Sign In Forgot Password

happy, good, or both?

09/07/2023 10:38:03 AM

Sep7

Rabbi Jeffrey Myers

My Jewish friends have begun to wish one another L’shana Tova, a happy New Year. Curious it is, the Hebrew and the English, in that L’shana Tova means “a good year”, not a happy year. The Hebrew word for “happy” is Sameach. You may have heard the word when we recognize birthdays during services, singing Yom Huledet Sameach, happy birthday to you. So how might it be that we say L’shana Tova, yet translate it as “happy New Year”? It seems to me that we have adopted the greeting used around the world to mark the transition from one solar year to the next, and plugged it into the Hebrew, even though L’shana Tova predates English by several thousand years.

It got me to thinking about what wishing someone a good year might suggest. Would you not want to be wished a great year? Why do we only offer a good year? The adjective seems a bit meager, does it not? In the business world, if your gross income for one year surpasses the previous year by 10%, perhaps you might say that was a good year for business. If it was 50% more, you most probably had a great year. And while I’m at it, after so long, it would likely sound peculiar to brag that your car drives on GreatYear tires.

Can we be happy with a good year? Might that be sufficient? What are we suggesting to others by our greeting, that on a scale of 1-10, if you have a good year, it registers as a 7? Utilizing this month of Elul for introspection, a 7 out of 10 might not be such a bad thing when we reflect upon all that has transpired in our lives. Despite our desire to only remember the good, human existence means that there will be some bad as well. A year that rates a 10, without anything bad happening is rather unlikely. However, despite the greeting of L’shana Tova, we don’t have to accept that our year will be only good. While there are aspects of our lives where we cannot control the outcome, there are also many areas that we can. In those areas, we must strive for greatness. No matter what may happen on any given day, much of which we cannot directly impact, we can control our response, both what we say and what we do. Before we can hope that others give us their best, we must demand our best of ourselves. That is not always easy to do. There will be moments when we are just not capable of scoring a 10, and that is perfectly fine. If our best at a particular moment is a 6, as long as it was our best, that is still great! As long as you can look in the mirror, and say to your harshest critic that you did your best. And that should make you happy.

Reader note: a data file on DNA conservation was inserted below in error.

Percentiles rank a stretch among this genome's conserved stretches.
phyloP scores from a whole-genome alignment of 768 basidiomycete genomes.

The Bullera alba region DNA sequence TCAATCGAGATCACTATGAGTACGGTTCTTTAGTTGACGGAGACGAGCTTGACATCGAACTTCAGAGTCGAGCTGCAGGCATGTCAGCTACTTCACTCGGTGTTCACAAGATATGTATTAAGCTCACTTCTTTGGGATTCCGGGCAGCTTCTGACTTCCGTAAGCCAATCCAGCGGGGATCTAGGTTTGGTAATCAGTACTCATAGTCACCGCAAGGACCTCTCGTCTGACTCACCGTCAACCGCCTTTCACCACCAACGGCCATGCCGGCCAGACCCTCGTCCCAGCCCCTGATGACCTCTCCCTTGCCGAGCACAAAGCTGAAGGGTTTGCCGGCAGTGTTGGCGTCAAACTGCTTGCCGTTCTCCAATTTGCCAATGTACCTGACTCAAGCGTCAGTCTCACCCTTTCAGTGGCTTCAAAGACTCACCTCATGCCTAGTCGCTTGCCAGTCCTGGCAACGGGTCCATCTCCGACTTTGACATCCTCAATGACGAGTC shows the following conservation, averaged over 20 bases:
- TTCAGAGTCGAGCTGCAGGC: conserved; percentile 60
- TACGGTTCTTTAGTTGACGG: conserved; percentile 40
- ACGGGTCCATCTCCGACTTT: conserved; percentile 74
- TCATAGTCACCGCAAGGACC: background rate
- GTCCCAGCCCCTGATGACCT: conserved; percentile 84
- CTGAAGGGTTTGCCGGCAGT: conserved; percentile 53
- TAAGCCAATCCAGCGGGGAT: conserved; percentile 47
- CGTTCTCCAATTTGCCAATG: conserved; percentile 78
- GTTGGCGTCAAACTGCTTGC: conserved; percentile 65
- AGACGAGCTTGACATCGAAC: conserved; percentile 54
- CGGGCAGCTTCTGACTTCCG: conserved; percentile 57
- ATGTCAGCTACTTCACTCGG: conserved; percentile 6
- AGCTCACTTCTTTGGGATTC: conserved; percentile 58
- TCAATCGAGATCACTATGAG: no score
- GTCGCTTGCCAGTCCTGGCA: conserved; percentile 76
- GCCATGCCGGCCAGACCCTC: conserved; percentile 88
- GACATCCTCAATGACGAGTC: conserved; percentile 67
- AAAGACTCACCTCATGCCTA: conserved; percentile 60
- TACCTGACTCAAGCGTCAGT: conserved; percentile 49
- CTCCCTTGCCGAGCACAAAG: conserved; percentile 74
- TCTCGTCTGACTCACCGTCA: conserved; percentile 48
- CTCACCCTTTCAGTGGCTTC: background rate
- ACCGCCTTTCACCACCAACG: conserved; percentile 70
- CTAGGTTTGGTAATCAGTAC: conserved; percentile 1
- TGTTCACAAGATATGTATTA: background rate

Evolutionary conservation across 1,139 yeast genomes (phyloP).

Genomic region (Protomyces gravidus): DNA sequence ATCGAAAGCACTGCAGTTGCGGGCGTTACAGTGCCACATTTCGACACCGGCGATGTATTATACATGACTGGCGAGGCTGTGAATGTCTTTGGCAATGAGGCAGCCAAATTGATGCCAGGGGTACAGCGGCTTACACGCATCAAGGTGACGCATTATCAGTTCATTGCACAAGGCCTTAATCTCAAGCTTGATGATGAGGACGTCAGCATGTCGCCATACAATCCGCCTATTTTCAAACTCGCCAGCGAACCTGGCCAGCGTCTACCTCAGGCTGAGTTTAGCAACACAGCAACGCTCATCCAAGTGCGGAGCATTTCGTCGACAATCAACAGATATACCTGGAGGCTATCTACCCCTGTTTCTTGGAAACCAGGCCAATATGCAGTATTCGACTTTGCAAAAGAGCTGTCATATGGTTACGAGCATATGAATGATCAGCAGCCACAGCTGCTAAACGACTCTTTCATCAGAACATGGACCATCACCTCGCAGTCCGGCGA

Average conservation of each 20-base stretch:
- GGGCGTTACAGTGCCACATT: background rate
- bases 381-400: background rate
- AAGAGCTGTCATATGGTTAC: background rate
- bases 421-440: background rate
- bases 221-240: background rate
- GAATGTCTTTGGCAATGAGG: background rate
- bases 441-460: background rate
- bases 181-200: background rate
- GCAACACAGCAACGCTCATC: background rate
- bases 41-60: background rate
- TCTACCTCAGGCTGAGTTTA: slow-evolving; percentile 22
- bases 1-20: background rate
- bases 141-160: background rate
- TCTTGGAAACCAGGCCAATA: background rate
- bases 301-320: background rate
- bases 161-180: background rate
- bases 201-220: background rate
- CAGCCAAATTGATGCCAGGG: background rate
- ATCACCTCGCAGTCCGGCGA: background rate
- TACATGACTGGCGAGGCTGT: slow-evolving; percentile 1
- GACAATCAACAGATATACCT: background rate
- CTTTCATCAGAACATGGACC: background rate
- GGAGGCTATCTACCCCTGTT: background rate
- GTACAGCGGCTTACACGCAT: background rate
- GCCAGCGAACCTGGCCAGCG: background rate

Upon reflecting about the past year, if you can honestly say that you scored an 8 for the year, and you tried to do your best, I congratulate you upon achieving your best. While a 10 might be the rarely achieved perfection, since we are all human, perfection is not a constant. We will make mistakes, because that is what being human means. Learning from those mistakes also must be part of the experience. Our capacity to learn and improve is what makes us human, and provides the fodder for us to dare dream of greatness.

With the start of the New Year of 5784 just one week away, permit me to wish you L’shana Tova, and the inspiration to be the best version of yourself. May it be a great year for you.

Sun, April 21 2024 13 Nisan 5784